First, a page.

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Executive Summary 3 The WRD should encourage states to continue to develop their own expertise in water science. Increased state involvement in water science would provide state support for local resource management programs and would free WRD personnel for activi- ties of a regional or national scope and/or general scientific relevance. The WRD should undertake more cooperative investiga- tions with university scientists at field sites administered by the WRD, such as the Cape Cod Toxic Waste Research Site, and at sites administered by the National Science Foundation's Long-Term Ecological Research Program. The WRD should continue to seek opportunities to expand its relations with universities to ensure the development of necessary human resources for the future. Technology Transfer Ensuring that WRD research and study results move beyond the laboratory or field sites requires that the WRD disseminate as widely as possible the information it generates. To promote efficient technology transfer: The WRD should streamline its internal review process to enable its scientists to publish their research promptly in the refereed literature. The WRD should expand its role in sponsoring conferences, workshops, and seminars. The WRD should establish an internal technical newsletter to improve communication among district offices and between districts and the National Research Program. The WRD should establish a policy newsletter to improve communication between WRD scientists and USGS management. Education Education experts predict a shortage of scientists and engi- neers in the future. To help ensure a future pool of well-educated employees: The WRD should consider establishing fellowships for graduate students.

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4 . Preparing for the Twenty-First Century WRD district offices should offer more part-time or summer employment to college students. The WRD should allot more funds for projects that involve research by graduate students. . WRD district office staff should create more opportunities to educate primary-school, secondary-school, and college students by participating in science fairs, hosting field trips and open houses for students at all levels, and preparing special educational materials utilizing information established through the agency's various technical programs. RECOMMENDATIONS FROM CHAPTER 3 Areas for WRD Research The WRD should try to develop programs that focus on areas at the top of the national agenda. Eight key areas for WRD research are: analyzing contaminant transport in aquifers; integrating scientific knowledge with public policy options for water supply management; analyzing links between water resources and climate change; analyzing trends in water quality; conducting research and developing methods for improved estimation of the probabilities of droughts and floods; determining the roles of wetlands in whole drainage basins; minimizing human-produced eutrophication and sedimen- tation in lakes and reservoirs; and analyzing transport and flow processes in estuaries, har- bors, and bays. RECOMMENDATIONS FROM CHAPTER 4 Apportioning Resources Among WRD Programs To free resources for future challenges, the WRD will need to evaluate its current programs to determine which ones should be scaled back and which ones deserve enhancement. Our recom- mendations for the three broad areas (data collection, problem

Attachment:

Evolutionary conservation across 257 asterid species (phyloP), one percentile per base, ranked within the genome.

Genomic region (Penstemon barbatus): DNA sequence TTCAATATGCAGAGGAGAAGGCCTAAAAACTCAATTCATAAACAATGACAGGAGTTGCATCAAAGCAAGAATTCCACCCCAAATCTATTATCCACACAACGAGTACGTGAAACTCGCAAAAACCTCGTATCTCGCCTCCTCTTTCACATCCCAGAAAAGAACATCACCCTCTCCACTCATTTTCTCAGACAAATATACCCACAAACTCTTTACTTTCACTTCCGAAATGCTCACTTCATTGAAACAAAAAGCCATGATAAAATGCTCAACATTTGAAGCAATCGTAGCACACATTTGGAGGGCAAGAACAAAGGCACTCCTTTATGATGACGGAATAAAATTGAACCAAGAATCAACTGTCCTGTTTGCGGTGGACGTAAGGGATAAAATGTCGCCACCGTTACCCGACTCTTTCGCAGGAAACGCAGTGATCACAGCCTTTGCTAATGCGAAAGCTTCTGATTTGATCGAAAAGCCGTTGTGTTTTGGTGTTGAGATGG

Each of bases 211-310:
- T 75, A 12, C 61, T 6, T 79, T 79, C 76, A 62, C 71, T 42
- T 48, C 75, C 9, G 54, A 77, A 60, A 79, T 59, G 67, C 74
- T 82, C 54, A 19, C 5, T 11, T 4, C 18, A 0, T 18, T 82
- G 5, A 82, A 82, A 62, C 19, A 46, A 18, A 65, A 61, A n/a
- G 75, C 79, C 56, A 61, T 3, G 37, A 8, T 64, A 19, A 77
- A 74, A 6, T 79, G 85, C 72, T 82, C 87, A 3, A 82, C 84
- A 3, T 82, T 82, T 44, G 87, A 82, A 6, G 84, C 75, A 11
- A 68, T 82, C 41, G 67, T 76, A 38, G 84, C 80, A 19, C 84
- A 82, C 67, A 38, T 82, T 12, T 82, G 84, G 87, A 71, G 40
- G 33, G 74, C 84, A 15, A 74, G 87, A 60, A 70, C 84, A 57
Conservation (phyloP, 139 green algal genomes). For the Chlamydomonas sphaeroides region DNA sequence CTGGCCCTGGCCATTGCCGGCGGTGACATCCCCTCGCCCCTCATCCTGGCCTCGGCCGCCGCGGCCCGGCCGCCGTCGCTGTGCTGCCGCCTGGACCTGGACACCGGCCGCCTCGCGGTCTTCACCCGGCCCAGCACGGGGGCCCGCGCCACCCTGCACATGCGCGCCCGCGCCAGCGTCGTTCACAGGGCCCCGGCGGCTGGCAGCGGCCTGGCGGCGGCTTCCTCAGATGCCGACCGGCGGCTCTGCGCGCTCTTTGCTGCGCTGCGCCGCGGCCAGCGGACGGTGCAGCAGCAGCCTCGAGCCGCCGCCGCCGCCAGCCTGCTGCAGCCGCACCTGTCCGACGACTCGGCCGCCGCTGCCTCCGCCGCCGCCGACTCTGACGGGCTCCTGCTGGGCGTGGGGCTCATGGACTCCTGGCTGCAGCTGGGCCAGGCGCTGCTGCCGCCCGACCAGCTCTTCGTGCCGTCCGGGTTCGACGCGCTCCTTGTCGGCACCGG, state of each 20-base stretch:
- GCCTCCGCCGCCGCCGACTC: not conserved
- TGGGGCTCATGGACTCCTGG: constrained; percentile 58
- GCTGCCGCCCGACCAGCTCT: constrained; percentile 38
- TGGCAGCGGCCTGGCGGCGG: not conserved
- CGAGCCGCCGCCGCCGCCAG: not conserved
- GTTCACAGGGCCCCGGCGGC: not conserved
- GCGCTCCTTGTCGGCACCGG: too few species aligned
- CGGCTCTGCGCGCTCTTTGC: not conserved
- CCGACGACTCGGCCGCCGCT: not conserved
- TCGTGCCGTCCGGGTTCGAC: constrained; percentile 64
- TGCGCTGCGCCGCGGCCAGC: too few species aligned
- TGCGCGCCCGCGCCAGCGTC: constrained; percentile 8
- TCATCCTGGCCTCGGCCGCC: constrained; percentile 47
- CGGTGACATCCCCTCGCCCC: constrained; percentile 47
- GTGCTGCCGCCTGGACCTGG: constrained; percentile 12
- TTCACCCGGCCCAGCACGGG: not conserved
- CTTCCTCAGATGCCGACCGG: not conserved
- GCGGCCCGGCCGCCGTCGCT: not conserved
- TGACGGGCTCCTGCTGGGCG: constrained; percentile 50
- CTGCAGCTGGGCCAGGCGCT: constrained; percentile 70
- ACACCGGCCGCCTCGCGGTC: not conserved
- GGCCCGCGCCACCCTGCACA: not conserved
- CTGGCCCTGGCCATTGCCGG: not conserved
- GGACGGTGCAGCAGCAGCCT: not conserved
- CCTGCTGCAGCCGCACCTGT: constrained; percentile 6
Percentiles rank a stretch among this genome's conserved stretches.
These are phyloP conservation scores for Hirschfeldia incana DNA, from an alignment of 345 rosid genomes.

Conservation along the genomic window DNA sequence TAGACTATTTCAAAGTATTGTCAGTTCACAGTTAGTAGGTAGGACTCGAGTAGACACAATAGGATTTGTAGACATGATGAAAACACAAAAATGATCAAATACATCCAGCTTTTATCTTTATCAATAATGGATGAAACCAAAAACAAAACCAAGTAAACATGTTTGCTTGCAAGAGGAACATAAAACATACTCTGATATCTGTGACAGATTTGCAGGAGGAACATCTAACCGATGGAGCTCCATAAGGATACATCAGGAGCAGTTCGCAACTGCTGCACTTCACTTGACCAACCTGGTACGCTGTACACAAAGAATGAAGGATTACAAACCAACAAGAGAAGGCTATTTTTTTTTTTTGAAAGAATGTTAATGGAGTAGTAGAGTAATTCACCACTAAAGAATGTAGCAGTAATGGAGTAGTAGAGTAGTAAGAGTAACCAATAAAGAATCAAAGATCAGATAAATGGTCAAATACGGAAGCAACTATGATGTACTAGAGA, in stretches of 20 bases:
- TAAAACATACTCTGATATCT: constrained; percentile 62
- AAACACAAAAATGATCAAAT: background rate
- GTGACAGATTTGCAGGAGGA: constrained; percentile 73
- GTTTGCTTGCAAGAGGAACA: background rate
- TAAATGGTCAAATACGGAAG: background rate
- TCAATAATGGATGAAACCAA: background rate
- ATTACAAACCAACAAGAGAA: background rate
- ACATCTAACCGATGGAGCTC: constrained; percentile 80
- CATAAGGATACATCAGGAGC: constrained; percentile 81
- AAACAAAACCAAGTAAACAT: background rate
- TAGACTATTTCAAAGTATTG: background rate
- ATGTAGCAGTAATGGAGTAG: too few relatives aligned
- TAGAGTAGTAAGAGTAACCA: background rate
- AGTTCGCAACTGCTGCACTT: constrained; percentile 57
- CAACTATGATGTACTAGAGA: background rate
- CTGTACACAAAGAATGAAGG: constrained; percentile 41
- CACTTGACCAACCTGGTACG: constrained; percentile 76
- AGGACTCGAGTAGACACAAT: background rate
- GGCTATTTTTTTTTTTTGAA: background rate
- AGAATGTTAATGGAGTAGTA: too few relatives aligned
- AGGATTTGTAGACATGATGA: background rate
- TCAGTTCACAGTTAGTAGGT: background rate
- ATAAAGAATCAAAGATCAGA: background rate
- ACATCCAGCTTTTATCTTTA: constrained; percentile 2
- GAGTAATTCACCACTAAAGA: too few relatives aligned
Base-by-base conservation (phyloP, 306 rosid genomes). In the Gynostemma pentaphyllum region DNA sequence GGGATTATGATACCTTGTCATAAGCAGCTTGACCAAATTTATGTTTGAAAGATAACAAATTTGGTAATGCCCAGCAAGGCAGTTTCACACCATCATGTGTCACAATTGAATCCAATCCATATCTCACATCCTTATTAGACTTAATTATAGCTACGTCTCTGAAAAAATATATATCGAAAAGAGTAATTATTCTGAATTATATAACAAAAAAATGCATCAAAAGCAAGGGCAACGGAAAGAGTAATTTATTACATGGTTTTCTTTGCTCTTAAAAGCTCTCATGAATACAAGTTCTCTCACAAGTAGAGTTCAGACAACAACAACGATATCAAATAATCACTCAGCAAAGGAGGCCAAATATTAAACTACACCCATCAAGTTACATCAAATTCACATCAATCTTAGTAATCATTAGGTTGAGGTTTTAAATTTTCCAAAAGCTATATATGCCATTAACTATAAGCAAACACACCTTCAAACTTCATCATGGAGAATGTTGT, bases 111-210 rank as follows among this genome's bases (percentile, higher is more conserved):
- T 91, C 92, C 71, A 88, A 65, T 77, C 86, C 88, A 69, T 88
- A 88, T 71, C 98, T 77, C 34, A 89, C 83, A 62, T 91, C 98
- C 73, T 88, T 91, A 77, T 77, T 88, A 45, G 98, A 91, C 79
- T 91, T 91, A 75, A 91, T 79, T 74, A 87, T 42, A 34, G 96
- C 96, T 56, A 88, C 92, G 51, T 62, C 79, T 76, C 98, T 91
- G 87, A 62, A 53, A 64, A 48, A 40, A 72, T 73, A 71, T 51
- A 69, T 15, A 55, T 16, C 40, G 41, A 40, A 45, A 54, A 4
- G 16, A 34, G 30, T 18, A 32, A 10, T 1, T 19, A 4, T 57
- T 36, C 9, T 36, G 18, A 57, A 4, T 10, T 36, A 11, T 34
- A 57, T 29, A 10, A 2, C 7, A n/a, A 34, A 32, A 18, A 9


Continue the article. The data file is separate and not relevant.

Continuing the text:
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Executive Summary 5 evaluation, and fundamental research) that encompass most WRD programs are: Data collection: The WRD should maintain its stream gaging network because the network is essential for under- standing long-term changes in basin hydrology; yet the network should not remain static. The- network needs expansion in some areas. For example, more gages are needed in small basins, and data collection that serves only a single user (as opposed to contributing to the national network or to furthering scientific knowledge) should be discontinued. Problem evaluation: The WRD should decrease the fraction of district resources allotted to strictly local projects and increase the fraction allotted to regional-scale projects and projects with general scientific or national benefit. Fundamental research: To promote the research needed to provide the base upon which the WRD will build its operational side in the future, the WRD should: (1) increase funding for fundamental research to 30 to 35 percent of its total budget, (2) continue administering the grants program authorized under the Water Resources Research Act, and (3) encourage fundamental research by qualified staff at the district level. Reorganizing to Meet Future Challenges Evaluating complex water science problems requires that a critical mass of scientists from a broad spectrum of disciplines interact on a continuing basis. To ensure the presence of this critical mass: The WRD should consider combining several smaller districts into larger units. The WRD should foster close cooperation, based on joint projects, between districts and the National Research Program. Reevaluating the WRD Mission Statement For effective future planning: WRD managers should reevaluate and update the WRD mission statement.